The Essex Institute also acquired ownership of Plummer Hall in 1906, when the Athenaeum relocated to a new building. A year later, the two buildings were joined by a small connector section, which can be seen a few years later in the first photo. The facility would be expanded several more times during the 20th century, including the addition of a five-story bookstack in the 1960s, but its exterior appearance from Essex Street has hardly changed since the first photo was taken. The only noticeable differences are the loss of the balustrades on the roof of the Daland House and on the porch of Plummer Hall, and the addition of a third story atop the connecter section.

Today, the property is owned by the Peabody Essex Museum, which was formed in 1992 by the merger of the Essex Institute with the nearby Peabody Museum of Salem. The museum also owns a number of historic houses in the area, including the adjacent Gardner-Pingree House, the John Ward House on the other side of the building, and the Andrew-Safford House around the corner on Washington Square West. All of these buildings are now part of the Essex Institute Historic District, which was added to the National Register of Historic Places in 1972.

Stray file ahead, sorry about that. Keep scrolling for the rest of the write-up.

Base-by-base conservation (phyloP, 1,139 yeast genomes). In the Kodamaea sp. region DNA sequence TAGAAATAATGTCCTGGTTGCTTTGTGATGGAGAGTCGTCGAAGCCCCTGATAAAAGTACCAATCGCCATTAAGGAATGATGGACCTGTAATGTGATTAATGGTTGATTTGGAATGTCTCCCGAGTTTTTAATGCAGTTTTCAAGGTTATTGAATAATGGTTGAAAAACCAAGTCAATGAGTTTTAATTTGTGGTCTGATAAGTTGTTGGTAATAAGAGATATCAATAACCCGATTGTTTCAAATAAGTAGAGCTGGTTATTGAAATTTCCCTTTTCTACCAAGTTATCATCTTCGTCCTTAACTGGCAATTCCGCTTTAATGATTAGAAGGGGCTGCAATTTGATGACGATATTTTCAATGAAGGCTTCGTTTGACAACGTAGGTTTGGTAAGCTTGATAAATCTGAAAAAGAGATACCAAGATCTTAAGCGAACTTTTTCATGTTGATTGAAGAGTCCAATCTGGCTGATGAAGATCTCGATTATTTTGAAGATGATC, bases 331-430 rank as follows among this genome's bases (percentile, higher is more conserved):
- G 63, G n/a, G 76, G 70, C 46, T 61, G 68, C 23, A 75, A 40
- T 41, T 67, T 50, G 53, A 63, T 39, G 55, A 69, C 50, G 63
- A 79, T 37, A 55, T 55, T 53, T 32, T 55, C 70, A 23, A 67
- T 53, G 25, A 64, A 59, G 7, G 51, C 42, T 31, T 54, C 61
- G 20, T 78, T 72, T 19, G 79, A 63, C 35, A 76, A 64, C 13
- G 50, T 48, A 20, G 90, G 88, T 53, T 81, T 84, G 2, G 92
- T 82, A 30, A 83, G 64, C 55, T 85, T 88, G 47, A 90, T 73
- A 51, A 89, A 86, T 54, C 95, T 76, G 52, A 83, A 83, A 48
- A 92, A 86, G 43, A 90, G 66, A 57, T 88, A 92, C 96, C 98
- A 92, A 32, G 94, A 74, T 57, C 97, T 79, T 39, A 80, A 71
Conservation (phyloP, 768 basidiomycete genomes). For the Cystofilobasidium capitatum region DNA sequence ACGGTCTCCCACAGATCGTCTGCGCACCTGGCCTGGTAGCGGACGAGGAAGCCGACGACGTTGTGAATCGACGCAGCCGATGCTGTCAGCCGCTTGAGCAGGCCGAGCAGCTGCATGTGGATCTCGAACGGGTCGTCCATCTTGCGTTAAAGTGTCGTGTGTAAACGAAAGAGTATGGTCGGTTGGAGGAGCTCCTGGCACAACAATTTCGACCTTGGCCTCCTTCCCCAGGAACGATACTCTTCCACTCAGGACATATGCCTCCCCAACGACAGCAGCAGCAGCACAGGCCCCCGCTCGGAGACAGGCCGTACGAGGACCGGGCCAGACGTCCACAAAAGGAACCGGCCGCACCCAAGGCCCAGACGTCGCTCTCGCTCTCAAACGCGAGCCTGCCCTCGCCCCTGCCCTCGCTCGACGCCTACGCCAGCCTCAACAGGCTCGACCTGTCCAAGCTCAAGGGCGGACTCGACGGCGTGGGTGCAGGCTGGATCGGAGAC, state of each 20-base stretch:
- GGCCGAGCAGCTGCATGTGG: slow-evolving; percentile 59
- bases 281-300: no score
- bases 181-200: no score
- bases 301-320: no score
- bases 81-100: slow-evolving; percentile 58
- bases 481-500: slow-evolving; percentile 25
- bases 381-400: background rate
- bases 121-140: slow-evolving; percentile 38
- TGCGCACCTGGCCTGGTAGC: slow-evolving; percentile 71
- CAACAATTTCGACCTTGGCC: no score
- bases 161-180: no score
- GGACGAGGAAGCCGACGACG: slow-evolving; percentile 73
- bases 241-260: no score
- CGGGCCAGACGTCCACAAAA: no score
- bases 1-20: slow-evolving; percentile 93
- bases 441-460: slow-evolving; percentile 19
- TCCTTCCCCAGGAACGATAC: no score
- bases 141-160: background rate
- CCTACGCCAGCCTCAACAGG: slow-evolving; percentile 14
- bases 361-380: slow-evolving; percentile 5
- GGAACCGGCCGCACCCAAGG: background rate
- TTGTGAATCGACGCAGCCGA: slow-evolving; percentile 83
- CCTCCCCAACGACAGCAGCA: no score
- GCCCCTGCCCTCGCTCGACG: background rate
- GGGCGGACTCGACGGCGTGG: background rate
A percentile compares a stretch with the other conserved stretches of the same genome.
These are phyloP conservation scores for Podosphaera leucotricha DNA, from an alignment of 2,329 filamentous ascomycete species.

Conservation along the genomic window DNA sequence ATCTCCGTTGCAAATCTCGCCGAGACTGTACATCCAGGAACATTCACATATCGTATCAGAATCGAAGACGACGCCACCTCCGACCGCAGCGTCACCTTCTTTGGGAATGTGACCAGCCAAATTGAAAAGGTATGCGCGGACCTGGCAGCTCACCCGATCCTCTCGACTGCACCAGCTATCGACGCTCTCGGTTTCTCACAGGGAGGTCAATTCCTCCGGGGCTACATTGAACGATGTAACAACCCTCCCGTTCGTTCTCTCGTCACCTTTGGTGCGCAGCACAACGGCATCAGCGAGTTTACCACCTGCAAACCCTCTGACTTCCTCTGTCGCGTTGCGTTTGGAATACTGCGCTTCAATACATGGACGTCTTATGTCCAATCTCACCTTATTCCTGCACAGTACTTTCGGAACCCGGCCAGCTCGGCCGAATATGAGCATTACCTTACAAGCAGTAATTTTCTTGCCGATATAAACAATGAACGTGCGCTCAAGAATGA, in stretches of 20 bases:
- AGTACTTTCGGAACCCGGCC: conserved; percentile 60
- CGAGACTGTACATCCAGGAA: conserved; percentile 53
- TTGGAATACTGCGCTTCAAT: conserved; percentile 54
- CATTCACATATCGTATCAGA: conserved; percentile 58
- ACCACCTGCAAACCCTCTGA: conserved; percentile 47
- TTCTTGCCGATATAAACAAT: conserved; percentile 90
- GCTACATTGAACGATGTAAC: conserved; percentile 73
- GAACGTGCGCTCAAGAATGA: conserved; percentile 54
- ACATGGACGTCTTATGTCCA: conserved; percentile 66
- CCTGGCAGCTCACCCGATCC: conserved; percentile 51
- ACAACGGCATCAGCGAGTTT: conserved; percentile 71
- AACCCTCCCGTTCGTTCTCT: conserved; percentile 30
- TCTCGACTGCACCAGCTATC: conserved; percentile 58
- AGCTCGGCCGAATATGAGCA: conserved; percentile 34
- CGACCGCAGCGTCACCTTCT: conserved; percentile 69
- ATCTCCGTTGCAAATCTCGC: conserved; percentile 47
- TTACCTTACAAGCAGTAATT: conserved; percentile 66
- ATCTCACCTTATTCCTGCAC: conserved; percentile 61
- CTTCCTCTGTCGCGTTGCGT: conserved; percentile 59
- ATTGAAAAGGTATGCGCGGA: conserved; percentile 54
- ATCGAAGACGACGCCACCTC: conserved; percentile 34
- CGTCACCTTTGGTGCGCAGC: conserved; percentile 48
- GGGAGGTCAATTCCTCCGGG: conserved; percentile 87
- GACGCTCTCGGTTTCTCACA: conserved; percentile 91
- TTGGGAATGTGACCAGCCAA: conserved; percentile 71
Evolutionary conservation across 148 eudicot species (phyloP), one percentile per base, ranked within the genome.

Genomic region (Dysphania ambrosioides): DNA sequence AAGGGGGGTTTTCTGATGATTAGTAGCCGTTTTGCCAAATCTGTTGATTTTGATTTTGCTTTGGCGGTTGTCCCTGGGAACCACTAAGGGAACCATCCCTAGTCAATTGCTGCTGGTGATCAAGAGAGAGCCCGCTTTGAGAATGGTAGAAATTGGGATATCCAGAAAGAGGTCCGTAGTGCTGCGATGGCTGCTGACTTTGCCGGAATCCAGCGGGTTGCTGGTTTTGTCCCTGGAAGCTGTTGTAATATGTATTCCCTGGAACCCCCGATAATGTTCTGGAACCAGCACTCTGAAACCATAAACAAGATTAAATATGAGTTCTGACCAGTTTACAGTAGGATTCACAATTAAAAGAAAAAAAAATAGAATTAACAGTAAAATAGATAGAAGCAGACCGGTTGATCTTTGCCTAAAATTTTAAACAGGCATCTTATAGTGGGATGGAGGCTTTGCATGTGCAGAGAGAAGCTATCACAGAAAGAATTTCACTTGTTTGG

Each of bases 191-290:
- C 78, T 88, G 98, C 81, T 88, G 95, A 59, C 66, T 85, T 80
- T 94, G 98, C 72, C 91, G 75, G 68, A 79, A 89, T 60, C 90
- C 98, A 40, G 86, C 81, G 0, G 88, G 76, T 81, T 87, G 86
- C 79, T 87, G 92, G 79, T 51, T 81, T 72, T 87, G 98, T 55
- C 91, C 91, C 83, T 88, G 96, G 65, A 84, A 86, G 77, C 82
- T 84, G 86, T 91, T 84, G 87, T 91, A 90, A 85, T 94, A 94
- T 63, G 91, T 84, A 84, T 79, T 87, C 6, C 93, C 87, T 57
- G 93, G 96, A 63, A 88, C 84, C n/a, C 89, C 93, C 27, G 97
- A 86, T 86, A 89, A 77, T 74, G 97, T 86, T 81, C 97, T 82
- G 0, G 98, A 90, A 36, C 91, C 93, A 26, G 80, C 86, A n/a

Gardner-Pingree House, Salem, Mass

The house at 128 Essex Street in Salem, around 1906. Image courtesy of the Library of Congress, Detroit Publishing Company Collection.

The house in 2017:

The peak of Salem’s prosperity as a seaport came at the turn of the 19th century, a period that coincided with the height of Federal-style architecture. As a result, the town saw the construction of a number of elegant Federal homes and public buildings, many of which still stand today. Among the finest of these is Gardner-Pingree House, which was built in 1804-1805 at 128 Essex Street. It is believed to have been the work of prolific Salem architect Samuel McIntire, and today it is widely regarded as an architectural masterpiece of this era. Like many of McIntire’s other homes, it has three stories, with a rectangular front facade, a hip roof with balustrade, and a small portico at the front door. The house is built of brick, but it also includes marble lintels above the windows and marble trim above the first and second floors.